The shift in transcription rates and steady-state levels for orf240a showed that the stability of these transcripts was different between the species. As the transcripts were identical in all three materials, i.e. A. thaliana, the CMS and restored line, we concluded that differential processing is not the cause of variable stability. A similar situation was observed in sunflower where introduction of the nuclear restorer gene resulted in a more rapid degradation of the CMS-associated orf522 transcripts promoted by polyadenylation of the 3′ ends (Gagliardi and Leaver, 1999). Although we did not find any polyadenylated orf240a transcripts in the cRT-PCR experiments, this may well occur. Only a limited number of clones were sequenced and as polyadenylated transcripts are possibly prone to rapid degradation polyA-tails could easily be missed by this technique. In addition, orf294 was more stable in the CMS line. Northern analysis revealed that the major transcript in the CMS and restored line was approximately 2500 nt and in A. thaliana approximately 2100 nt. The different 5′ ends found by cRT-PCR could explain the size difference. A common 5′ end in the CMS and restored line, mapped 478 nt upstream of the start codon, was not found in A. thaliana. Instead the predominant ends were found 15 or 32 nt upstream of the start codon. However, the resulting transcripts were too short to match the major transcript found by Northern analysis and we assumed that the mapped transcripts were degradation products with shortened 3′ ends. The cRT-PCR procedure does not favour the cloning of long transcripts, which could explain the failure to find full-length transcripts. We propose that the full-length transcripts extend further downstream in the atp1 gene. Indeed, Northern analysis with the atp1 probe displays transcripts of the same length and abundance as the orf294 probe. Additionally, the mature atp1 transcript appeared less abundant in the CMS line suggesting that the processing of the atp1 precursor transcripts is less efficient in the CMS line. Mapping of the 3′ ends should be performed with more 3′ extreme primers to find the true 3′ ends and possibly explain the difference in stability/processing of the transcripts.

Earlier investigations on plant mitochondrial gene expression in alloplasmic and/or CMS lines have been restricted to studies of a limited number of genes/orfs in most cases. In this study we have used probes for all identified and several uncharacterized protein coding genes in the A. thaliana mitochondrial genome. Many of the orfs have a mosaic structure with fragments from identified mitochondrial genes and additional sequences of unknown origin (Marienfeld et al., 1997). Others are positioned in close proximity to standard genes, often subunits of the ATP synthase. These features are typical for genes associated with CMS in numerous systems (reviewed by Hanson and Bentolila, 2004; Schnable and Wise, 1998). In accordance with these characteristics, orf294 is positioned just upstream of atp1 and orf240a contains a part of the rps3 gene. Interestingly, the predicted amino acid sequence of orf240a also shares some similarities with orf222 and orf224, that has been associated with B. napus nap and pol CMS (Brown, 1999). As suggested by Marienfeld et al. (1997) the proteins encoded by the A. thaliana orfs could be detrimental to mitochondrial function and, as a result, induce CMS. These proteins are normally suppressed by nuclear genes, e.g. by rapid transcript degradation. However, when the mitochondria are transferred to another nuclear background, such as B. napus as described here, the orfs may well be activated. In conclusion, we have shown that several mitochondrial genes/orfs are transcribed in the CMS line, but suppressed when nuclear fragments from the cytoplasmic donor species are present such as, in this case, the A. thaliana chromosome III.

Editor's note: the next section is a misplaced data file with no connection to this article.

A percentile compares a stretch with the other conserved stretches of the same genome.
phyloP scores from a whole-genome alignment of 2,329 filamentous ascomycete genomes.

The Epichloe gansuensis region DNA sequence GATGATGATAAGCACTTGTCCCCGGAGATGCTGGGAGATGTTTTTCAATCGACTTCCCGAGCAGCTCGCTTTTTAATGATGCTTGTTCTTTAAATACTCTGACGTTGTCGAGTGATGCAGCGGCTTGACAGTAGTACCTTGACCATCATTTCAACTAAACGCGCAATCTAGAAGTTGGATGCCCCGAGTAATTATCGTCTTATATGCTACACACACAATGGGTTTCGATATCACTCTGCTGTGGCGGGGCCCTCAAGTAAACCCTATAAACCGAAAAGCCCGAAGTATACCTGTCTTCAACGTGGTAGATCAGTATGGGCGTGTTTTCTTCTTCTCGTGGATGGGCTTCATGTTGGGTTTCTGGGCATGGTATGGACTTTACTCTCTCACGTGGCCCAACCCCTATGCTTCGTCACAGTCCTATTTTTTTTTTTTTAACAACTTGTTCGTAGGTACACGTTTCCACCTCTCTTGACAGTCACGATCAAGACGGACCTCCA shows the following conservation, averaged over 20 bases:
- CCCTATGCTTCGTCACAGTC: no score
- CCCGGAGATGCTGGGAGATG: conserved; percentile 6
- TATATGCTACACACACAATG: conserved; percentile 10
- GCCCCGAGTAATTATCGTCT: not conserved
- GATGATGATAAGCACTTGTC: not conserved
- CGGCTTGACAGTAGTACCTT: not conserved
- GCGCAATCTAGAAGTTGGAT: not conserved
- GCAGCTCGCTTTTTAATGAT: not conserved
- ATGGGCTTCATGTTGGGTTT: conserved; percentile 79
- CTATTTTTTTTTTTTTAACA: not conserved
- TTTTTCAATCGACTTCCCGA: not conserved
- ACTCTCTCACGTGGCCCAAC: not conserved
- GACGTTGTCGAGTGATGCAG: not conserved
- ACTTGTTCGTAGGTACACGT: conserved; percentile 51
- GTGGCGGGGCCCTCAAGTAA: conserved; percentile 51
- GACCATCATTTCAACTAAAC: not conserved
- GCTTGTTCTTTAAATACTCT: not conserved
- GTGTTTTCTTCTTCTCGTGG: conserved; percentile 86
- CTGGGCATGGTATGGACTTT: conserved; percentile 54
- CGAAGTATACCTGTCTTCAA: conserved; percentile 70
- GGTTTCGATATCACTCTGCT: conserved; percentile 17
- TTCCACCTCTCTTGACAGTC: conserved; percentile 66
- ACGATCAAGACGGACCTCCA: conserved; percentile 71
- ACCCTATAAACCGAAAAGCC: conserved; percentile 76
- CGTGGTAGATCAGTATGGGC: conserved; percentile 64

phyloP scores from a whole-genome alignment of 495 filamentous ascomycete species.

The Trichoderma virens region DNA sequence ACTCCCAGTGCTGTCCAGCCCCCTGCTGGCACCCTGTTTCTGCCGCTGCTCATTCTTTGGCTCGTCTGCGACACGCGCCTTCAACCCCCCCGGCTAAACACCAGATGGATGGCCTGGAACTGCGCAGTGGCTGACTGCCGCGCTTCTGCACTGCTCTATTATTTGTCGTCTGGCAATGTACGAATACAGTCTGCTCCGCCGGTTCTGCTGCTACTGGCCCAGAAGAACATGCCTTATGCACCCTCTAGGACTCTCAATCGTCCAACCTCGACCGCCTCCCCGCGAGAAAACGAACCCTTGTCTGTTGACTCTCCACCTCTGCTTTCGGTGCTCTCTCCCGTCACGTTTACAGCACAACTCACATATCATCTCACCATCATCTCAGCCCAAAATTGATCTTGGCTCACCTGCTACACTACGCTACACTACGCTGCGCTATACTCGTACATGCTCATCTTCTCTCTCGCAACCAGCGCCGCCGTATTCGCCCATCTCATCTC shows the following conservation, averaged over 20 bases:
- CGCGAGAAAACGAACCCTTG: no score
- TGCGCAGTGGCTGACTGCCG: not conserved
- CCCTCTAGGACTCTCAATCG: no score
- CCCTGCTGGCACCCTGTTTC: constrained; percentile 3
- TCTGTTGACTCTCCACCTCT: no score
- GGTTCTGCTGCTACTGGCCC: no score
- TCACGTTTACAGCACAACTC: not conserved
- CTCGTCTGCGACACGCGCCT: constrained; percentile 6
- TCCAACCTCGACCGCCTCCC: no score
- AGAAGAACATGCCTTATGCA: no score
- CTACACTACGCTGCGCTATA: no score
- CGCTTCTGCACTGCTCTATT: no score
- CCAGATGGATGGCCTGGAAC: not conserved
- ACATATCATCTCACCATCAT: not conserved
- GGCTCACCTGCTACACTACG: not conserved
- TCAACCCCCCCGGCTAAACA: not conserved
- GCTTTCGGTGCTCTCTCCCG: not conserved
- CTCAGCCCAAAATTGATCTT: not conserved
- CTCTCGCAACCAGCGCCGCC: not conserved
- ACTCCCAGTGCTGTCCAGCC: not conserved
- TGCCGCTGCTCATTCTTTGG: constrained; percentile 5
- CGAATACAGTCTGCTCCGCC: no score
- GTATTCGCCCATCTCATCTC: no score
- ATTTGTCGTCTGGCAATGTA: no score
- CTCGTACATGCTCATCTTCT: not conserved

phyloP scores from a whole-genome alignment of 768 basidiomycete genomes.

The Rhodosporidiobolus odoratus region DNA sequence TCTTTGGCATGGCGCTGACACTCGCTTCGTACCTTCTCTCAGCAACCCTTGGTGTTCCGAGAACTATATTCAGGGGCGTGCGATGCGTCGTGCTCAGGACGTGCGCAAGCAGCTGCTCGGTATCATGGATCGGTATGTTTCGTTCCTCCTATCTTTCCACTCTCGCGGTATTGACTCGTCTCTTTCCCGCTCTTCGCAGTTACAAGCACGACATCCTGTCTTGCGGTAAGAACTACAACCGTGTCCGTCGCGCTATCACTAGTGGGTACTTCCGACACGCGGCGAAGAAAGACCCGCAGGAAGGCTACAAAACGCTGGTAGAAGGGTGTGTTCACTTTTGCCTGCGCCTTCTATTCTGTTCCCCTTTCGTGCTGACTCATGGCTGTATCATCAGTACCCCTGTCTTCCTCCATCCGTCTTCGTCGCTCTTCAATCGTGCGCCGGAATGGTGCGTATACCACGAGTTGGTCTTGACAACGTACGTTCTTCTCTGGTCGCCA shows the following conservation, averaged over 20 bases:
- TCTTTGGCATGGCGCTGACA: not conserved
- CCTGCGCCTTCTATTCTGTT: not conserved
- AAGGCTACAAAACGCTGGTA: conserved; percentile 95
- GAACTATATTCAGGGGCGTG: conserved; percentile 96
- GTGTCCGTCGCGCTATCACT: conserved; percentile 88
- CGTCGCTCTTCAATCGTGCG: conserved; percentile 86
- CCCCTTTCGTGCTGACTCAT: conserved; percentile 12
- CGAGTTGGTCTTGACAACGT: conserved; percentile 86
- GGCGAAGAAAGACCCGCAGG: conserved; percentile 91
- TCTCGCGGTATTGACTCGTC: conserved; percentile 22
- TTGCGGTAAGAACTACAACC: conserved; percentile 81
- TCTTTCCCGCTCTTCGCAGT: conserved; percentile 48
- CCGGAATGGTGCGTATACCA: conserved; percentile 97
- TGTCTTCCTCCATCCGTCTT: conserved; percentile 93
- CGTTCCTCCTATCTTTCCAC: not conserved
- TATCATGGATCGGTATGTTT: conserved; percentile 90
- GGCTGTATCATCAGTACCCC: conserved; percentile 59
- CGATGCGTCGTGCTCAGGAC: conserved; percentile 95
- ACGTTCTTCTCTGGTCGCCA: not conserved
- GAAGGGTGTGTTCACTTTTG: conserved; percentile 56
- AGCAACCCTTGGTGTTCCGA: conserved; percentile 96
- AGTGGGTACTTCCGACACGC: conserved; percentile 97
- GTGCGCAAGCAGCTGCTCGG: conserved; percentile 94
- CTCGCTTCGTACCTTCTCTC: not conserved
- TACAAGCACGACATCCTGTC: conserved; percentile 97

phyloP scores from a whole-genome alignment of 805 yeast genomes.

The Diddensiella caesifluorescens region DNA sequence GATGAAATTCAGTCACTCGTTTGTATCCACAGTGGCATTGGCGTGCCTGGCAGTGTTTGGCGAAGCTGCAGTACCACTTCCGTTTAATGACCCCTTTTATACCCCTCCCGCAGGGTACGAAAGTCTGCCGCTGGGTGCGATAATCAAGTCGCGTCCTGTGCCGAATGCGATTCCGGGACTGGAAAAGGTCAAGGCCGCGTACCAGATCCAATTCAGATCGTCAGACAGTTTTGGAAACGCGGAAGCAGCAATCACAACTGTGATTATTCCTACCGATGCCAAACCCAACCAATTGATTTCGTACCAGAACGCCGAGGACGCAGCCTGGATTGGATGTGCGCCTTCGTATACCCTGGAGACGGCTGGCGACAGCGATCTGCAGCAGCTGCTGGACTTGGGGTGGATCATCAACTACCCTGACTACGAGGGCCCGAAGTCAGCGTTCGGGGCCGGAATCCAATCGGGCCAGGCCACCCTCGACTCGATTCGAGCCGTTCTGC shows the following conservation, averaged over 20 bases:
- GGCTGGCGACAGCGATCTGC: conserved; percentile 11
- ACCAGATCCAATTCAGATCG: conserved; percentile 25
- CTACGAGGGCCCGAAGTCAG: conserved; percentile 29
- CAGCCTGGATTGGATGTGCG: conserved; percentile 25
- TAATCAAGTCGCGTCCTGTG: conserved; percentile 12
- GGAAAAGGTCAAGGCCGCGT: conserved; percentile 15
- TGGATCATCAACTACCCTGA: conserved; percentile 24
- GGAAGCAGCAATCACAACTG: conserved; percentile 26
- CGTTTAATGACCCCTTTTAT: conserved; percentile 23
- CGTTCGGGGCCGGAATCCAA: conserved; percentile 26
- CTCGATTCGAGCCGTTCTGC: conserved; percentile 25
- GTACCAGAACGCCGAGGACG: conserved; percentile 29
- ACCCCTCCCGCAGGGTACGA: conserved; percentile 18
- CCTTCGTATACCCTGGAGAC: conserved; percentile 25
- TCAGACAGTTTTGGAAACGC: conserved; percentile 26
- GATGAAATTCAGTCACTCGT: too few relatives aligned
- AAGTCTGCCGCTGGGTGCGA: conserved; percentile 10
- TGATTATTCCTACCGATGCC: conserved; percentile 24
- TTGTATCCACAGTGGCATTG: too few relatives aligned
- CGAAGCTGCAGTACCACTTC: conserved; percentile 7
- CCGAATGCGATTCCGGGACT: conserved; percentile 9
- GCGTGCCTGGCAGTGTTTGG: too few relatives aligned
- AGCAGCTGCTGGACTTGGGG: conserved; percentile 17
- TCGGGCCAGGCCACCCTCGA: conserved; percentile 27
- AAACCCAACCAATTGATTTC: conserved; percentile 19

Experimental procedures

  1. Top of page
  2. Summary
  3. Introduction
  4. Results
  5. Discussion
  6. Experimental procedures
  7. Acknowledgements
  8. Supplementary Material
  9. References
  10. Supporting Information

Plant material

The plant material consists of the B. napus CMS line 4:19 (Leino et al., 2003) back-crossed to B. napus cv. Hanna for nine generations and the restored line 46 which is isogenic with the CMS line with respect to the mitochondrial genome (Leino et al., 2004). Furthermore, the parental species B. napus cv. Hanna and A. thaliana var. Landsberg erecta were included. All plants were grown under controlled conditions in a climate chamber at 22°C day/18°C night temperatures and a photoperiod of 16 h. Light intensity was 400 μmol m−2 sec−1 and air humidity kept at 85%.

Preparation of mitochondria

A crude fraction of mitochondria was isolated by differential centrifugation. Fresh flower buds (3–10 g) were ground in a mortar with 50 ml of grinding buffer containing 0.3 m sucrose, 50 mm MOPS-KOH pH 7.8, 2 mm EDTA, 1% BSA, 1% PVP and 20 mm cysteine. The suspension was filtered through miracloth, centrifuged twice for 3 min at approximately 8 800 g in an SS-34 rotor (Sorvall, Wilmington, DE, USA) and the supernatant was saved. Crude mitochondria were collected by centrifugation for 15 min at approximately 12 000 g in the same rotor. The pellet was resuspended in wash buffer (0.3 m sucrose, 10 mm MOPS-KOH pH 7.2, 1 mm EGTA) by a paintbrush. Run-on experiments and isolation of nucleic acids were performed immediately with the crude mitochondrial suspension.

Run-on transcription